Jan-11

Jan-12

Jan-13

Apr-13
106 104 102 100 98 96

Jul-10

Jul-11

Jul-12

105 104 103 102 101 100 99 98

Index Jan 2012=100

Chart 11: China is doing its part in appreciating the currency. CNY has strengthened by almost 6% in trade weighted basis since early this year, despite a stronger USD. They are losing competitiveness on the currency.

Nov-12

Dec-12

Feb-12

May-12

Feb-13

Jul-12

Oct-12

Jan-12

Jun-12

Mar-12

Jan-13

Aug-12

Sep-12

Mar-13

Apr-12

CNY NEER USDCNY Fixing

USDCNY spot Dollar Index (RHS)

Apr-13

6.35 6.30 6.25 6.20 6.15

USD v s RMB markets NDF 6.26 Onshore 6.28 6.24 6.24 6.19 6.24 CNH 6.30 6.24 6.24 6.24 6.17 Spot 1M 6.18 6.26 6.25 6.32

6.18

6.22 6.24

Chart 12: For people who have access to onshore market, it is best to hedge against stronger CNY on the onshore market since it offers the best carry and pricing. For offshore players, we are looking for a bound higher in USDCNY NDF in 3-6M to enter into USDCNY NDF shorts. We like NDF better than CNH because even though CNH may experience more gains in the widening of the daily trading band (Chart 10), we also think that increases your downside as well. The risk reward favors NDFs at the moment.

3M

6M

9M

12M

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China Tracker

MARKETS TRACKER
8 7 6 5 4 3 2 Jan-12 Mar-12 May -12 Jul-12 Sep-12 Nov -12 Jan-13 Mar-13 7day repo rate % 20d mv av g

Chart 13: Interest rates have hardly changed. However, heading into year end, we think it will slowly rise and expect a 25bp hike in deposit and lending rate in Q4.

650 600 550 500 450 400 350 300 250 200 150 100 50 0

CNH deposits in HK (bn)

Chart 14: CNH deposits in Hong Kong are again on the rise, which typically means that sentiment towards CNY appreciation has turned for the better.

Jan-07 May-07 Sep-07 Jan-08

May-08 Sep-08 Jan-09 May-09 Sep-09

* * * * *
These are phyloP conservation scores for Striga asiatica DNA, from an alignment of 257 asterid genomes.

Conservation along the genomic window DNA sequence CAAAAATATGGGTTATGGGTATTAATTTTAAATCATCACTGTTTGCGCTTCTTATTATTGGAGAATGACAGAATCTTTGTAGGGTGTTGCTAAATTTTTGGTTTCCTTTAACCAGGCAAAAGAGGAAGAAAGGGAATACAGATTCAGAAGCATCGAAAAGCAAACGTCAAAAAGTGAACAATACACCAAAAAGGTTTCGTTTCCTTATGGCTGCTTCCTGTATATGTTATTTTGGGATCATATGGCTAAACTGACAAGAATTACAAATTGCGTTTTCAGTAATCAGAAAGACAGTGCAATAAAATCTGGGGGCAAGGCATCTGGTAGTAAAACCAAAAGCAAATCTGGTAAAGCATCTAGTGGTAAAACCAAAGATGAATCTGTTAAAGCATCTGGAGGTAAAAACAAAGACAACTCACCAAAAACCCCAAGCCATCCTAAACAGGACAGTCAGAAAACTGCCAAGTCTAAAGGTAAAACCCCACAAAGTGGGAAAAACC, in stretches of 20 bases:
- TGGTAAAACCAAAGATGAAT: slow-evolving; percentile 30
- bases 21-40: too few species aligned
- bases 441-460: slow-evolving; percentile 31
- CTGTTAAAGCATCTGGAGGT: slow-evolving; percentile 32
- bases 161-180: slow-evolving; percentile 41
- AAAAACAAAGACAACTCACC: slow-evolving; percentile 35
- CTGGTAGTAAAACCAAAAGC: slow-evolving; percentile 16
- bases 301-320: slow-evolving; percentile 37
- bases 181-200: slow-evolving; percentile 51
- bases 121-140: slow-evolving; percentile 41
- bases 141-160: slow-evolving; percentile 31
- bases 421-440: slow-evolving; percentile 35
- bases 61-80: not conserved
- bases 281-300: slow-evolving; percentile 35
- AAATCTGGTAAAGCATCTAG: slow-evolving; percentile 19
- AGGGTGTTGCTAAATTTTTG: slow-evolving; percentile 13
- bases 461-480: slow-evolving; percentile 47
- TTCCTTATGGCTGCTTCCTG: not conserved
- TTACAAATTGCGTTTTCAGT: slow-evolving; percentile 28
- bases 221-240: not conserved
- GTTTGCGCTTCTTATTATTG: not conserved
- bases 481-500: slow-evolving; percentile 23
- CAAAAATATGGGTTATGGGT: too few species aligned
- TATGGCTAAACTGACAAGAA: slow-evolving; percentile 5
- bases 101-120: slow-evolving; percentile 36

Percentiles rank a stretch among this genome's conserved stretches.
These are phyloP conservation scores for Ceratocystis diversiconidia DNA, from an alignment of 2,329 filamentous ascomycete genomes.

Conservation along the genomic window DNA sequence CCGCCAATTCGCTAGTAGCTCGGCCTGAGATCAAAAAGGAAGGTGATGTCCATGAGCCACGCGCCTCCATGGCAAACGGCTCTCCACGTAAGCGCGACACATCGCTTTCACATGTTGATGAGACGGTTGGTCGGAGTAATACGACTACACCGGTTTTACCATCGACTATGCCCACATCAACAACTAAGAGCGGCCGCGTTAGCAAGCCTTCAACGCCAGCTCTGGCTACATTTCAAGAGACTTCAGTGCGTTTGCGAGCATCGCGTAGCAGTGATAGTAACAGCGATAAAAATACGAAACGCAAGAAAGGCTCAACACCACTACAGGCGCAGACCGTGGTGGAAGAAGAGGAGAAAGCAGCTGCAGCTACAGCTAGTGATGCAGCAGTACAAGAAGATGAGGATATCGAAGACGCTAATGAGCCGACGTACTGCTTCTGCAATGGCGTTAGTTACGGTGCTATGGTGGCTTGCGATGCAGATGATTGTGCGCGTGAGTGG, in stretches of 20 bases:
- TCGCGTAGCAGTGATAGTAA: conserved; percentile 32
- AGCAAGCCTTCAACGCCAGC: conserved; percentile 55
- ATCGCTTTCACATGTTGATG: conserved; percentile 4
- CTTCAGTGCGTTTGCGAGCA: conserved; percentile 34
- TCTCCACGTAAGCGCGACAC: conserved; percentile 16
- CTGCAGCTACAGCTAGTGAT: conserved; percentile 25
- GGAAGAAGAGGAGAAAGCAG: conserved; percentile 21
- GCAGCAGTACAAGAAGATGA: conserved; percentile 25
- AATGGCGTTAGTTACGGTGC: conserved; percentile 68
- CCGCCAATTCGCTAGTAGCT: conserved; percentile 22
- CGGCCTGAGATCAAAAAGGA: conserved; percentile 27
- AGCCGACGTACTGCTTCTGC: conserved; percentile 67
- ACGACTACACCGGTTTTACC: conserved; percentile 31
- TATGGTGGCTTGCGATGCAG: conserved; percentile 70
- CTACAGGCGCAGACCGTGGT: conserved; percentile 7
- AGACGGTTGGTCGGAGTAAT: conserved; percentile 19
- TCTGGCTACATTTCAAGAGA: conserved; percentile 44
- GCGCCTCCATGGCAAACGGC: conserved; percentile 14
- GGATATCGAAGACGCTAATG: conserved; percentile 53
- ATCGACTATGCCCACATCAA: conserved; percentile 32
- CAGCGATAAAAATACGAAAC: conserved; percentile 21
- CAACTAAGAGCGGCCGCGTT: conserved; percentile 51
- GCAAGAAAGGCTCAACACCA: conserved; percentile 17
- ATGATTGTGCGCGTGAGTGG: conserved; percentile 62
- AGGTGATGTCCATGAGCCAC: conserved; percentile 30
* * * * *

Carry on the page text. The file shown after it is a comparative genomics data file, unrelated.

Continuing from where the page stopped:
Jan-10 May-10 Sep-10 Jan-11 May-11 Sep-11

Jan-12 May-12 Sep-12 Jan-13

106 104 102 100 98 96 94 92

CNH Bond Index (BoC HK)

Chart 15: The CNH bond performance remains resilient, which is positive for the CNH currency. People want to do more with CNH rather than just sit in deposits and growth in CNH bond market and CNH loans will enhance the use of CNH to be more than just a speculative play on CNY appreciation.

Aug-11

Oct-11

Jun-12

Jun-11

Aug-12

Dec-11

Feb-12

Dec-12

Apr-12

Oct-12

Feb-13

Apr-13

120 110 100 90 80 70 60 50 10

China A Share / US S&P, 2010=100

Chart 16: After underperforming S&P for over 2 years, the A shares started outperforming until the new property measures were announced last month. The recent weakness in incoming data has also hurt Ashares.

11

12

13

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China Tracker

FORECASTS
FX USD/CNY USD/CNH USD/HKD USD/IDR USD/INR USD/KRW USD/MYR USD/PHP USD/SGD USD/THB USD/TWD EUR/USD USD/JPY EUR/SEK EUR/NOK USD/SEK USD/NOK AUD/USD Policy Rates CH CH RRR KR IN ID MA PH TH TW
US EU SW NO AU

Spot 6.18 6.17 7.76 9719 54.4 1118 3.05 41.3 1.24 29.0 29.8 1.30 99.42 8.61 7.67 6.61 5.90 1.03 Current 6.00 20.00 2.75 7.50 5.75 3.00 3.50 2.75 1.88
0.25 0.75 1.00 1.50 3.00

1M 6.16 6.16 7.80 9750 54.1 1130 3.09 41.5 1.24 29.2 29.7 1.29 100.00 8.55 7.55 6.63 5.85 1.04 4/25/2013 6.00 20.00 2.75 7.50 5.75 3.00 3.50 2.75 1.88
0.25 0.75 1.00 1.50 3.00

3M

6M

9M

12M

6.15 6.15 7.80 9800 54.0 1120 3.05 42.0 1.24 29.0 29.0 1.28 101.00 8.45 7.50 6.63 5.87 1.01 3M 6.00 20.00 2.75 7.25 5.75 3.00 3.50 2.75 1.88
0.25 0.75 0.75 1.50 3.00

6.12 6.12 7.80 9750 53.5 1115 3.00 40.1 1.23 28.8 28.8 1.26 102.00 8.35 7.45 6.63 5.91 0.99 6M 6.00 20.00 2.50 7.00 6.00 3.00 3.50 2.75 1.88
0.25 0.75 0.75 1.75 3.00

6.10 6.10 7.80 9650 51.0 1110 2.90 39.0 1.22 28.3 28.4 1.24 106.00 8.25 7.40 6.66 5.96 0.96 9M 6.25 20.00 2.50 7.00 6.00 3.25 3.75 3.00 1.88
0.25 0.75 0.75 1.75 3.00

6.10 6.10 7.80 9650 51.0 1060 2.90 39.0 1.21 28.5 28.4 1.22 110.00 8.15 7.35 6.68 6.02 0.92 12M 6.25 20.00 2.50 7.00 6.25 3.25 3.75 3.00 2.00
0.25 0.75 0.75 1.75 3.00

Real GDP % yoy China India Indonesia Korea Singapore US Euro zone Sweden Norway CPI % yoy China India WPI Indonesia Korea Singapore US Euro zone Sweden Norway

2011 9.3 7.5 6.5 3.6 5.3 1.8 1.6 3.7 1.2 2011 3.3 9.5 5.1 2.9 2.8 3.1 2.7 3.0 1.2

2012 7.8 5.4 6.2 2.0 1.3 2.2 -0.6 0.8 3.2 2012 3.5 6.5 4.3 2.2 4.5 2.1 2.5 0.9 0.8

2013 8.1 5.7 6.4 2.8 2.6 2.1 -0.4 1.2 2.3 2013 3.7 6.3 5.0 2.6 3.3 1.9 1.5 0.2 1.5

2014 7.7 6.0 6.1 3.6 4.1 3.0 0.8 2.5 2.4 2014 3.7 7.0 4.8 2.6 3.5 1.5 1.3 1.0 1.6

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China Tracker